"I had just urinated on the eighth hole, my 17th hole that day, and knew that I was probably unable to complete the urine test for at least a couple more hours," Hensby said. "I told this gentleman that I would complete the test in the morning prior to my early morning tee time. Another gentleman nearby told me that 'they have no authority to require me to stay.' Thus, I left."

Hensby explained that he subsequently received multiple calls and texts from PGA Tour officials inquiring as to why he left without providing a sample and requesting that he return to the course.

"I showed poor judgment in not responding," said Hensby, who was subsequently disqualified from the tournament.

Hensby won the 2004 John Deere Classic, but he has missed six cuts in seven PGA Tour starts over the last two years. He will not be eligible to return to the Tour until Oct. 26, 2018.

"Again, I made a terrible decision to not stay around that evening to take the urine test," Hensby said. "Obviously in hindsight I should have been more patient, more rational and taken the test. Call me stupid, but don't call me a cheater. I love the game. I love the integrity that it represents, and I would never compromise the values and qualities that the game deserves."

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Day's wife shares emotional story of miscarriage

By Golf Channel DigitalDecember 12, 2017, 4:12 pm

Jason Day’s wife revealed on social media that the couple had a miscarriage last month.

Ellie Day, who announced her pregnancy on Nov. 4, posted an emotional note on Instagram that she lost the baby on Thanksgiving.

“I found out the baby had no heartbeat anymore. I was devastated,” she wrote. “I snuck out the back door of my doctor, a hot, sobbing, mascara-covered mess. Two and a half weeks went by witih me battling my heart and brain about what was happening in my body, wondering why this wouldn’t just be over.”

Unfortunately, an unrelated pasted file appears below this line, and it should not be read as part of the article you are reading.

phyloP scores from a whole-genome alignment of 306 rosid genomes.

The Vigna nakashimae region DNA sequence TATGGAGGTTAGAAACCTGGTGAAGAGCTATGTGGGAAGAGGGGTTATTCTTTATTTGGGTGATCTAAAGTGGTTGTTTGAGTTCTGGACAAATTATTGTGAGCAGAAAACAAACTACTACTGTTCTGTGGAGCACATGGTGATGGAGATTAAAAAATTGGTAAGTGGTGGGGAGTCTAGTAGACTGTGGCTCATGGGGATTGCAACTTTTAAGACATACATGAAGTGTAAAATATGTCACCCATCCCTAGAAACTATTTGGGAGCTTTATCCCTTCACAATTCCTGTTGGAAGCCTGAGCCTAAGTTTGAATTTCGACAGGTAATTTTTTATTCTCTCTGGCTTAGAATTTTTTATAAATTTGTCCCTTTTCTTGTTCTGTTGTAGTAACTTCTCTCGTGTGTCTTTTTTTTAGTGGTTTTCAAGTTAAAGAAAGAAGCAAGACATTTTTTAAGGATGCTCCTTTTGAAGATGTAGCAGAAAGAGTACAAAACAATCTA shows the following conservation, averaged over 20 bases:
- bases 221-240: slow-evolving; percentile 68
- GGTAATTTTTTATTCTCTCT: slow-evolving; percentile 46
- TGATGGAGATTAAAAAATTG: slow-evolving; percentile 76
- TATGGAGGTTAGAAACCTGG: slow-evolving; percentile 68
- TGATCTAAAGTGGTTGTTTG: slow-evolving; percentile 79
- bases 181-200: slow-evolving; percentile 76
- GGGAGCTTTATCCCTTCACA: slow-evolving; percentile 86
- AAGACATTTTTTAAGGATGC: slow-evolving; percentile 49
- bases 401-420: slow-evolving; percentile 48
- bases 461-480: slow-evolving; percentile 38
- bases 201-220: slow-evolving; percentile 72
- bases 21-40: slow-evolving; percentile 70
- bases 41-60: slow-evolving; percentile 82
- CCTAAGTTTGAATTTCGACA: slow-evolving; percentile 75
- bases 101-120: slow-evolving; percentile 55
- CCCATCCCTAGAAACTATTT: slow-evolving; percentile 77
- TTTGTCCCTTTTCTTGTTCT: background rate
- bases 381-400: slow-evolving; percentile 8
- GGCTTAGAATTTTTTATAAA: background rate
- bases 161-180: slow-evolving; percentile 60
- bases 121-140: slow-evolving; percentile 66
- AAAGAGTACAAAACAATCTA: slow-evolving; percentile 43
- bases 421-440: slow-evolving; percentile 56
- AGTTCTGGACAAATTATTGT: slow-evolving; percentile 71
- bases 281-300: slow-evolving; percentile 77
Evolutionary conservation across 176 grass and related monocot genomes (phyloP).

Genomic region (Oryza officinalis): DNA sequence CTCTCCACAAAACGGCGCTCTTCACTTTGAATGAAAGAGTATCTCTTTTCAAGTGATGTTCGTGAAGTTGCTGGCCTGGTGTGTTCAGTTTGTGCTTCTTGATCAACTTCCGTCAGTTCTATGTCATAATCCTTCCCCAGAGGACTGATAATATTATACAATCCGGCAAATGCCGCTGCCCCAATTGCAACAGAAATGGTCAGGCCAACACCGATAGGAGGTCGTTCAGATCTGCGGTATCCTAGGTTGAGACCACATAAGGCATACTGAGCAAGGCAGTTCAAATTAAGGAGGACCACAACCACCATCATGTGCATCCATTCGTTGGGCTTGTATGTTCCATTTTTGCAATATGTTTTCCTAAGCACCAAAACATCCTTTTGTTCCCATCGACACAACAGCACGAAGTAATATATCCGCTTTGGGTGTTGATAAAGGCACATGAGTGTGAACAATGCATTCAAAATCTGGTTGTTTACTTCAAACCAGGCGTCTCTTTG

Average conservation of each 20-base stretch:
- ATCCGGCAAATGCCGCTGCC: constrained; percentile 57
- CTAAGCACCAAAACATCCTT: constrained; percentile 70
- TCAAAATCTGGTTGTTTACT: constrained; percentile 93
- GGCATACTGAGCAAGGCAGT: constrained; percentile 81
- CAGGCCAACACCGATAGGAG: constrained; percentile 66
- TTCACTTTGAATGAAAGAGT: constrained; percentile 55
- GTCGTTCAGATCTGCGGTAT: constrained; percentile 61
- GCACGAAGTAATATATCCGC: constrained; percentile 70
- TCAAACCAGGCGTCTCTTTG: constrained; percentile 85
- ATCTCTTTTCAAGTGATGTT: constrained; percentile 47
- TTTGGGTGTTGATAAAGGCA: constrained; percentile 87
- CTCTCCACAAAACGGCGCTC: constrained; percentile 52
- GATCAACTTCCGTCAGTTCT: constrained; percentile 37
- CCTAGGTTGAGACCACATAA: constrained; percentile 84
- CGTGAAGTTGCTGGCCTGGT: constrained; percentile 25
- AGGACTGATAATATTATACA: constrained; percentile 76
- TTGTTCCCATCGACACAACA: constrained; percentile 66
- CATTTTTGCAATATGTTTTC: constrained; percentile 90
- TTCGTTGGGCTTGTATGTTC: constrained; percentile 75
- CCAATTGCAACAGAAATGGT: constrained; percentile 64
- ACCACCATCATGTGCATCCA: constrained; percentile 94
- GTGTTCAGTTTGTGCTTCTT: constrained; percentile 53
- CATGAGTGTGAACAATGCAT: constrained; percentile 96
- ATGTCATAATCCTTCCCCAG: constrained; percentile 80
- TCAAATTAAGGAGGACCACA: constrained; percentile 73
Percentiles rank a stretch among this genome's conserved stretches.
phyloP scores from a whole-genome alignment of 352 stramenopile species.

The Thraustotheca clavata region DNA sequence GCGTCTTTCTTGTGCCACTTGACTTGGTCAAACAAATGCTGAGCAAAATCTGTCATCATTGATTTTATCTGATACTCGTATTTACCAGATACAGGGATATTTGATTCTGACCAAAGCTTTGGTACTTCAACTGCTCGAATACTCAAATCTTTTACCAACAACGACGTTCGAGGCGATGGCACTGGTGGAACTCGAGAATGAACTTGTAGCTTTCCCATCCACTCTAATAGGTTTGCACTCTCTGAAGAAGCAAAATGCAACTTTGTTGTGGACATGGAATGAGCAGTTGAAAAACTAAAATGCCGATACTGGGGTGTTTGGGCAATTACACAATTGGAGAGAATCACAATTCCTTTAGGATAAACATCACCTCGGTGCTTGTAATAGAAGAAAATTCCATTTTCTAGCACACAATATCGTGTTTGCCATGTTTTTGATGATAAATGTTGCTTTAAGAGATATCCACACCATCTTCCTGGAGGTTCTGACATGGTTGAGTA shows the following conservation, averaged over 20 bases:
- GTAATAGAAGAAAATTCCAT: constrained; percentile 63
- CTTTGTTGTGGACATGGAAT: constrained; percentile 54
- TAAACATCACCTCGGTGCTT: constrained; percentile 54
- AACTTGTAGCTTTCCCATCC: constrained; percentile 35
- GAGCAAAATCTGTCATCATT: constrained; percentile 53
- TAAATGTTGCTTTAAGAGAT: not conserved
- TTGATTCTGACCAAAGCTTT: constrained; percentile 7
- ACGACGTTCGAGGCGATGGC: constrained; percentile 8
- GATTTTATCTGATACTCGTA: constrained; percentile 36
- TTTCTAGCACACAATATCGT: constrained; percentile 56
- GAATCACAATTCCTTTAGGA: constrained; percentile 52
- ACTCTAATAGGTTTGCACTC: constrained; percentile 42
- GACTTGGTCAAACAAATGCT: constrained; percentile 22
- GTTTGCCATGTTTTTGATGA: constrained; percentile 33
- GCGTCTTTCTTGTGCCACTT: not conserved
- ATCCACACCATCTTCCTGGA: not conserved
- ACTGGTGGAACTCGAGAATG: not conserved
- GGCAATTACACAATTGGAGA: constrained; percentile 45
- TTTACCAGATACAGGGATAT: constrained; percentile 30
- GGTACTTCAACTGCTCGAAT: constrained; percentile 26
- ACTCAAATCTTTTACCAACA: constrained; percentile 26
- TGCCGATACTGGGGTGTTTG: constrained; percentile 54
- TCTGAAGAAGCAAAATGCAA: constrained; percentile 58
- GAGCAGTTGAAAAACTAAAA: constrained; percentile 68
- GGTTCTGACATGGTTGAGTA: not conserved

The Days, who have two children, Dash and Lucy, decided to go public to help others who have suffered similar heartbreak.

“I hope you know you aren’t alone and I hope you feel God wrap his arms around you when you feel the depths of sorrow and loss,” she wrote.  

Newsmaker of the Year: No. 5, Sergio Garcia

By Golf Channel DigitalDecember 12, 2017, 1:00 pm

This was the year it finally happened for Sergio Garcia.

The one-time teen phenom, known for years as “El Nino,” entered the Masters as he had dozens of majors beforehand – shouldered with the burden of being the best player without a major.

Garcia was 0-for-72 driving down Magnolia Lane in April, but after a thrilling final round and sudden-death victory over Justin Rose, the Spaniard at long last captured his elusive first major title.

The expectation for years was that Garcia might land his white whale on a British links course, or perhaps at a U.S. Open where his elite ball-striking might shine. Instead it was on the storied back nine at Augusta National that he came alive, chasing down Rose thanks in part to a memorable approach on No. 15 that hit the pin and led to an eagle.

Full list of 2017 Newsmakers of the Year

A green jacket was only the start of a transformative year for Garcia, 37, who heaped credit for his win on his then-fiancee, Angela Akins. The two were married in July, and months later the couple announced that they were expecting their first child to arrive just ahead of Garcia’s return to Augusta, where he'll host his first champions’ dinner.

And while players often cling to the notion that a major win won’t intrinsically change them, there was a noticeable difference in Garcia over the summer months. The weight of expectation, conscious or otherwise, seemed to lift almost instantly. Like other recent Masters champs, he took the green jacket on a worldwide tour, with stops at Wimbledon and a soccer match between Real Madrid and Barcelona.

The player who burst onto the scene as a baby-faced upstart is now a grizzled veteran with nearly two decades of pro golf behind him. While the changes this year occurred both on and off the course, 2017 will always be remembered as the year when Garcia finally, improbably, earned the title of major champion.

Masters victory

Article: Garcia defeats Rose to win Masters playoff

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Video: See the putt that made Sergio a major champ

Green jacket tour

Article: Take a look at Sergio's crazy, hectic media tour

Article: Garcia with fiancée, green jacket at Wimbledon

Article: Watch: Garcia kicks off El Clasico in green jacket

Man of the people

Article: SERGIO! Garcia finally gets patrons on his side

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Article: Connelly, Garcia paired years after photo together

Ace at 17th at Sawgrass

Growing family

Article: Sergio, Angela get married; Kenny G plays reception

Article: Garcia, wife expecting first child in March 2018

Departure from TaylorMade

Article: Masters champ Garcia splits with TaylorMade

Squashed beef with Paddy

Article: Harrington: Garcia was a 'sore loser'

Article: Sergio, Padraig had 'great talk,' are 'fine'

Victory at Valderrama

Article: Garcia gets first win since Masters at Valderrama

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Newsmakers of the Year: Top 10 in 2017

By Golf Channel DigitalDecember 12, 2017, 12:30 pm